China’s pursuit of growth threatens an ecological disaster

By Wouter Veening, President, IES

The Hague, 13 January 2023

In his Financial Times opinion piece on 3 January, Gideon Rachman states that “Halting China’s growth cannot be west’s goal”, but he omits to say that this growth is largely built on coal at home — China is the largest emitter of greenhouse gases in the world — and on extracting minerals and natural resources in an ecologically destructive and polluting way abroad.

Apart from the bribing of the often autocratic regimes of the countries involved and associated violations of human and labour rights, is this the kind of Chinese growth the west or the rest of the planet should want? Not only is China’s economic growth extremely harmful to the rest of the world, it is also an ecological disaster for itself.

A mining pit in Yuqia, Qinghai, China. Photo: Darmau Lee / Unsplash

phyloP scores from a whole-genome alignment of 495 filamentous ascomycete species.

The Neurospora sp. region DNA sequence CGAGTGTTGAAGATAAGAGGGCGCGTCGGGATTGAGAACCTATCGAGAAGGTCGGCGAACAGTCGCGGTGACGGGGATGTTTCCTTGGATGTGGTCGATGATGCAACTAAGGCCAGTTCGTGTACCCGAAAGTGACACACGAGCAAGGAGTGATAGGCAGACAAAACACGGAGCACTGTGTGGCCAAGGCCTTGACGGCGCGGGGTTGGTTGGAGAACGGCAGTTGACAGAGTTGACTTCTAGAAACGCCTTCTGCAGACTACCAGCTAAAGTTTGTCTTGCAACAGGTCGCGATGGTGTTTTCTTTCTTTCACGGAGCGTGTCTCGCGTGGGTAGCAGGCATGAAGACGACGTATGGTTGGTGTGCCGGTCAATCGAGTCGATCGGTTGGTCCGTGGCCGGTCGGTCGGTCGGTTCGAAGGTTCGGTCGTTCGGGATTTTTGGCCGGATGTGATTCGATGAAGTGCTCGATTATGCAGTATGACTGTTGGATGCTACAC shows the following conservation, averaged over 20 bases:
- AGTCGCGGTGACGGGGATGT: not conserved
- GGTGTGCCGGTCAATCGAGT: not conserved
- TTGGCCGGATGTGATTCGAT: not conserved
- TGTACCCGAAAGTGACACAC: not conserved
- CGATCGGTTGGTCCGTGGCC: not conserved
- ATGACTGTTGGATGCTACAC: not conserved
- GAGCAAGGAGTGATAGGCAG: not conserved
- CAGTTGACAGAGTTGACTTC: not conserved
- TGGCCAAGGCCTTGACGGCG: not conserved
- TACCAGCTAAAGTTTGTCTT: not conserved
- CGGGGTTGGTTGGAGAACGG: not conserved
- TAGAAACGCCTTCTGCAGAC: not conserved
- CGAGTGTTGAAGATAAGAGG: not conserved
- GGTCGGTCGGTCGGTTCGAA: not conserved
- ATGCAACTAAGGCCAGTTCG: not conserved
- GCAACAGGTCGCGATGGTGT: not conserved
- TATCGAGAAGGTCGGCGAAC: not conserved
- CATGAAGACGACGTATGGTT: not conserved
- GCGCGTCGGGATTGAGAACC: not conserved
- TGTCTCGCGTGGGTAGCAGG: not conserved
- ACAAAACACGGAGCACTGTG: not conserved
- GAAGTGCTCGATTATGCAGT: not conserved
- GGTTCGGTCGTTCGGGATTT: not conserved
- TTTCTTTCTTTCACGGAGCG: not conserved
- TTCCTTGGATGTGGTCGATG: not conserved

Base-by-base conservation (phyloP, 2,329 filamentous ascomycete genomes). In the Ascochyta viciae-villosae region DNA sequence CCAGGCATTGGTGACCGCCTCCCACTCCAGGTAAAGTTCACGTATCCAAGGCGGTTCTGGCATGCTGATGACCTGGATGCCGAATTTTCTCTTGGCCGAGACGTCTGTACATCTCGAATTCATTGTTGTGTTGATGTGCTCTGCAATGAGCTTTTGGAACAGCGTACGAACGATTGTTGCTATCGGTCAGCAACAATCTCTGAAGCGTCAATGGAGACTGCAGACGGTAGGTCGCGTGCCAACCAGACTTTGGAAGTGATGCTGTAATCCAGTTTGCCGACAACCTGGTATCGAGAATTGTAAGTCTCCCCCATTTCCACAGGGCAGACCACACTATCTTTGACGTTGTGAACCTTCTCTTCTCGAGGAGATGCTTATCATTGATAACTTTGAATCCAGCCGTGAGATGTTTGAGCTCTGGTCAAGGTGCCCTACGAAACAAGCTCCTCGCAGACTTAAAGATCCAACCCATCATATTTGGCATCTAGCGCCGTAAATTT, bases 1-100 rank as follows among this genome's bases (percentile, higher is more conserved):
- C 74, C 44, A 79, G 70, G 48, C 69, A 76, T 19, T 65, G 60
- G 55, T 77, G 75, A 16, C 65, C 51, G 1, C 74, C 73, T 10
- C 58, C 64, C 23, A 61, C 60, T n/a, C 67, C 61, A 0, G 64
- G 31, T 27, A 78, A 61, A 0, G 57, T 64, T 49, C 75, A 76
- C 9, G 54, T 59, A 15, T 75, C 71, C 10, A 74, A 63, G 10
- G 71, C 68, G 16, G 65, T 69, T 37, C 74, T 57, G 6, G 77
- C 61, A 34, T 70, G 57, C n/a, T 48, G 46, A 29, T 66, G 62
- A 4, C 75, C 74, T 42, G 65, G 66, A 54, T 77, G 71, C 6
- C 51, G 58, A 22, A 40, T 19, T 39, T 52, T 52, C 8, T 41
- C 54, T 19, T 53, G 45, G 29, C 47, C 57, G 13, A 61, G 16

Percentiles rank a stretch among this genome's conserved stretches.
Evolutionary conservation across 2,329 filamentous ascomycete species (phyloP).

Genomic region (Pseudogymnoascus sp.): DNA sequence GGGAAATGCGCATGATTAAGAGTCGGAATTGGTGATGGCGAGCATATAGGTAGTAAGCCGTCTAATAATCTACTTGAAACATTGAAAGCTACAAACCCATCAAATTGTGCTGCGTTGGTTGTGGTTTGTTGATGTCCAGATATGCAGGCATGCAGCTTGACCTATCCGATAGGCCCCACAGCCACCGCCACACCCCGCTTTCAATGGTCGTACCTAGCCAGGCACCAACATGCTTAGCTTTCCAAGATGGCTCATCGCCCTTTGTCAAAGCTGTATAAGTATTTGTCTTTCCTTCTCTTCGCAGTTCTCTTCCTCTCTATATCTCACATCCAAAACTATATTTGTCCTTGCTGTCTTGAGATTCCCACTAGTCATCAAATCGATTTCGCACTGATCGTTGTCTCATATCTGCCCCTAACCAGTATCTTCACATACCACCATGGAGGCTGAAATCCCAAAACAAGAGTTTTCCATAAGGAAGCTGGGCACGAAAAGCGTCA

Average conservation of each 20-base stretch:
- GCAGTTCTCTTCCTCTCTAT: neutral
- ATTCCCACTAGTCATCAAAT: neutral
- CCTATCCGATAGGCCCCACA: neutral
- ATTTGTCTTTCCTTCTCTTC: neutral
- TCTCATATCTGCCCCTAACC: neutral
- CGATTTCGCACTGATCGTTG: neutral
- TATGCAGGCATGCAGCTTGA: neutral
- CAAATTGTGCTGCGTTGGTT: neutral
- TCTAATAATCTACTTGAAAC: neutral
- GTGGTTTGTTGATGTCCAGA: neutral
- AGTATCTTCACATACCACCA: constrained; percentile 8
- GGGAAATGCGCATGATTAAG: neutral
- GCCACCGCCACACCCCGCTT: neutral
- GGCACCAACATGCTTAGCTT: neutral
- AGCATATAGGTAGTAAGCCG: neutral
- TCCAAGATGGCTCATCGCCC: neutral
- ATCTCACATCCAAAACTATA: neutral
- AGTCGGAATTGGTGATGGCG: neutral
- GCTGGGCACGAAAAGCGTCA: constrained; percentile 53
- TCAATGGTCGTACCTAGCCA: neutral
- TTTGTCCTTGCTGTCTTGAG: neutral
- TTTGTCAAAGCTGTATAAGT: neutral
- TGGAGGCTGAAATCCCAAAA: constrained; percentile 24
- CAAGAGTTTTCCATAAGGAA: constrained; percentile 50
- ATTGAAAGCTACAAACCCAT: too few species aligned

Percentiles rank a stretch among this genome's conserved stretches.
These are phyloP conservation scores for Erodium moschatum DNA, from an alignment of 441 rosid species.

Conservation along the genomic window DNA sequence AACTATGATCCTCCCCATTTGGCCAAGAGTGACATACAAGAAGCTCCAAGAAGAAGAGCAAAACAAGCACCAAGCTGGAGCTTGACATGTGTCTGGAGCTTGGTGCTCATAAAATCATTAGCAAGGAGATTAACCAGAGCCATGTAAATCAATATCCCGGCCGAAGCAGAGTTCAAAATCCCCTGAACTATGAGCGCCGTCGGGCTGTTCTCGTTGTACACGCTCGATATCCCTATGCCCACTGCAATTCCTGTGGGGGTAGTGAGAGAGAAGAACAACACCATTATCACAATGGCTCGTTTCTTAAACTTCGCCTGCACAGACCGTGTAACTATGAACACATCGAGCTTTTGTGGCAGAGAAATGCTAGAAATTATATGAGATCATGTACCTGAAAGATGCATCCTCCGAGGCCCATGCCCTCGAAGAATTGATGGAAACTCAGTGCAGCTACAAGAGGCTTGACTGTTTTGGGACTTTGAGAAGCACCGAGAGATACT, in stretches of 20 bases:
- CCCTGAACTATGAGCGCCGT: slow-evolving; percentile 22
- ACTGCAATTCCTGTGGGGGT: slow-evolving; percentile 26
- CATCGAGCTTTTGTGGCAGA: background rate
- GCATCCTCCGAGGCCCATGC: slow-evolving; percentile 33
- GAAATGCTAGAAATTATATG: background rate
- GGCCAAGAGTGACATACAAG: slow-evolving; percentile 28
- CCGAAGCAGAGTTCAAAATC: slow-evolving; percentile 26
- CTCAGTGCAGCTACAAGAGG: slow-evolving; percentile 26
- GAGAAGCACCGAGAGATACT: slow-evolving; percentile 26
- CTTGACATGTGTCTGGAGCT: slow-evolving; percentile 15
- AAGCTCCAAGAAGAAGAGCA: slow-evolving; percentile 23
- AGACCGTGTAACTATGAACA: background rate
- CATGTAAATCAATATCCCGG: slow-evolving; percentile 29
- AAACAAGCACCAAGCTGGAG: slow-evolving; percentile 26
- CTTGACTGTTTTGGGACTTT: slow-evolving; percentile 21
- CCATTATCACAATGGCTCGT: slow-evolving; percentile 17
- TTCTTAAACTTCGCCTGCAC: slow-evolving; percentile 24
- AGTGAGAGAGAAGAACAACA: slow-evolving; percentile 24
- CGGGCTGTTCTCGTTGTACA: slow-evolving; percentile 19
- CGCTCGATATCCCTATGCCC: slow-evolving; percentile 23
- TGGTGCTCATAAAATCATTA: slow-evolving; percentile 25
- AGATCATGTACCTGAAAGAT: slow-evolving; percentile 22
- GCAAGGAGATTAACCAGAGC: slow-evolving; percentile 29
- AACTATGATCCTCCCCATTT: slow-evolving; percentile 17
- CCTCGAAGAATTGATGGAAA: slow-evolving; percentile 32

Irreversible pollution of soils, groundwater, the drying out and erosion of China’s north, torrential rains and flooding in the west and south-west, the Three Gorges Dam at risk of collapsing with many smaller dams already having fallen apart, China’s future is bleak.

Instead of how to manage “the continuing rise of China”, as Rachman asks, we should better prepare for the demise of China — it is at the moment a giant on ecologically clay feet.

“Instead of how to manage ‘the continuing rise of China’ …  we should better prepare for the demise of China — it is at the moment a giant on ecologically clay feet”.

The tragedy of China is that with 20 per cent of world population and only 7 per cent of the world’s fresh water reserves and 10 per cent of the world’s arable land, it has to frantically export to pay for the vital import needs resulting from these ecological fundamentals, but in doing so it further compromises these fundamentals and thus the economic and military production capacity at the basis of a truly great power. The fact that halting China’s growth in its current form is in the interests of the west, the planet and China itself, should not obscure the fact that to have a liveable future for the earth, all societies, including those of China and Russia, are essential partners.

In some cases, regime change would be highly desirable.

This article first appeared in the Financial Times on 11 January 2023. 

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